More disturbing was that he also collected women. In the island mansion were always found a few models, starlets, and other pretty young things who were titularly his “secretary” or “research assistant,” signing a waiver acknowledging they were staying there voluntarily. “One writer speculated that Ripley stocked his life with women so he wouldn’t have to choose just one,” writes his biographer. A member of his inner circle commented the mansion “looked just like a harem,” and later said Ripley “lived in open concubinage.”

Ripley himself told interviewers, “women are wonderful, simply wonderful–in their place” and “the only time women are happy is when they are completely under the domination of men.” Yet at the same time Ripley had women buddies, apparently fell deeply in love at least three times, and was utterly devoted to his high school teacher, Frances O’Meara, whom he called “mother.”

Which brings us back to the deeper problems with “A Curious Man” – its portrayal of Ripley’s years in Santa Rosa.

“A few years past its cowboy-and-Indian days, Santa Rosa and nearby Sonoma and Napa could be dangerous and deadly,” the book exclaims, quoting an incident reported in the Sonoma Democrat about drunk Indians on a “wild debauch.” Huh? When was Santa Rosa ever mistaken for a Wild West cowtown like Dodge City? What does the Indian story – which the author concedes dated back to “when Ripley was a toddler” – have anything to do with him? The misportrayal continues:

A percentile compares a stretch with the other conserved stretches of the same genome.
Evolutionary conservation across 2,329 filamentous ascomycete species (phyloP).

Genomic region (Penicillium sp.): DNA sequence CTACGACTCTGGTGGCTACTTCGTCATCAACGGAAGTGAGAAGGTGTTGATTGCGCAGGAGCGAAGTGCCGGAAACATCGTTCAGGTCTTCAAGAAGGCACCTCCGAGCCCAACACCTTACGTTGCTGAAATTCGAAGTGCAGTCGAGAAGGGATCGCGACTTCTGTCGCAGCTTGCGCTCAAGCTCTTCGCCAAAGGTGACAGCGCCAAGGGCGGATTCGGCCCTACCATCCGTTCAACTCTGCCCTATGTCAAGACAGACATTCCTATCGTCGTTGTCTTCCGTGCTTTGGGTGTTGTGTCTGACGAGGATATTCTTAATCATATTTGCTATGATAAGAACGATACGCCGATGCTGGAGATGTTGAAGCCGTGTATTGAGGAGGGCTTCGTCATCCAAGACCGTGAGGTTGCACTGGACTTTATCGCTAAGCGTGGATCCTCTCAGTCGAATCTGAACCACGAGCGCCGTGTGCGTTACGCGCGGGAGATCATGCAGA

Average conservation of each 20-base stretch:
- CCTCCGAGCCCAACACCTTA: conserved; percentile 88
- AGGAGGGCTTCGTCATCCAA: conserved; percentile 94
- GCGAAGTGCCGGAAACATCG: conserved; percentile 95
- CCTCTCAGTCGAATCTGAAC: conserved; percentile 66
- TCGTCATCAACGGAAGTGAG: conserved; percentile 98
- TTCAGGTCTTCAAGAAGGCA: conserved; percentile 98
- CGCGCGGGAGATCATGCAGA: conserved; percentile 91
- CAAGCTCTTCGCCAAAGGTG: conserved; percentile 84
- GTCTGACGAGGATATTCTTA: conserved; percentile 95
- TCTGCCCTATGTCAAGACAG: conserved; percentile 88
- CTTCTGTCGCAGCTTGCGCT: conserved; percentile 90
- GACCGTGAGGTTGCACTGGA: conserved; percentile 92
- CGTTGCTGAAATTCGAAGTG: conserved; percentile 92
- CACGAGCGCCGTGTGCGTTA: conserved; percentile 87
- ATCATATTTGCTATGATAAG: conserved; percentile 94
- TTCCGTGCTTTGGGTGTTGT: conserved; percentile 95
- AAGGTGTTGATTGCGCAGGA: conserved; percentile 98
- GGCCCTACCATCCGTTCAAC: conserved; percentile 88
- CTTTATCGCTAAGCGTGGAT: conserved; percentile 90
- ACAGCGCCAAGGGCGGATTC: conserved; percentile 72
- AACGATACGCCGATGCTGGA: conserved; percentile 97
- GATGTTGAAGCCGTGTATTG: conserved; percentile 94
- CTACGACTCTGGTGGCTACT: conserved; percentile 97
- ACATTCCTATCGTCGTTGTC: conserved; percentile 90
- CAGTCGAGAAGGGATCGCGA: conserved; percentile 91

Also full of debauch were the newspapers. LeRoy learned to read in a lively two-paper town whose editors practiced what would soon be called yellow journalism. The Democrat and its rival, the Santa Rosa Republican, cackled with stories of murderous deeds and accidental deaths, divorces, suicides, and all variety of lunacy, a daily ‘news of the weird.’ People plunged off railroad trestles, lost limbs beneath train wheels, became mangled by farm machines. They shot each other over card games, stole horses, robbed banks. The Democrat was especially poetic in its depictions of death, offering vivid descriptions of ‘putrescent’ bodies ‘lying in pools of blood.’

Boy, I’d like to go back and read them excitin’ papers! Wait a sec – I have read every single page of those newspapers on microfilm starting from 1904, when Leroy was fourteen, and I can assure you that the debauch was far and few. Yes, odd and horrible things sometimes happened, but it’s a gross fabrication to call the Santa Rosa papers “a daily ‘news of the weird,'” or even “yellow journalism,” for that matter. The author is confusing the Press Democrat and Republican with the more lurid big city papers such as the San Francisco Examiner and Oakland Tribune (although it’s quite possible Leroy did see those sensationalist newspapers, which were always for sale at the newsstand in town).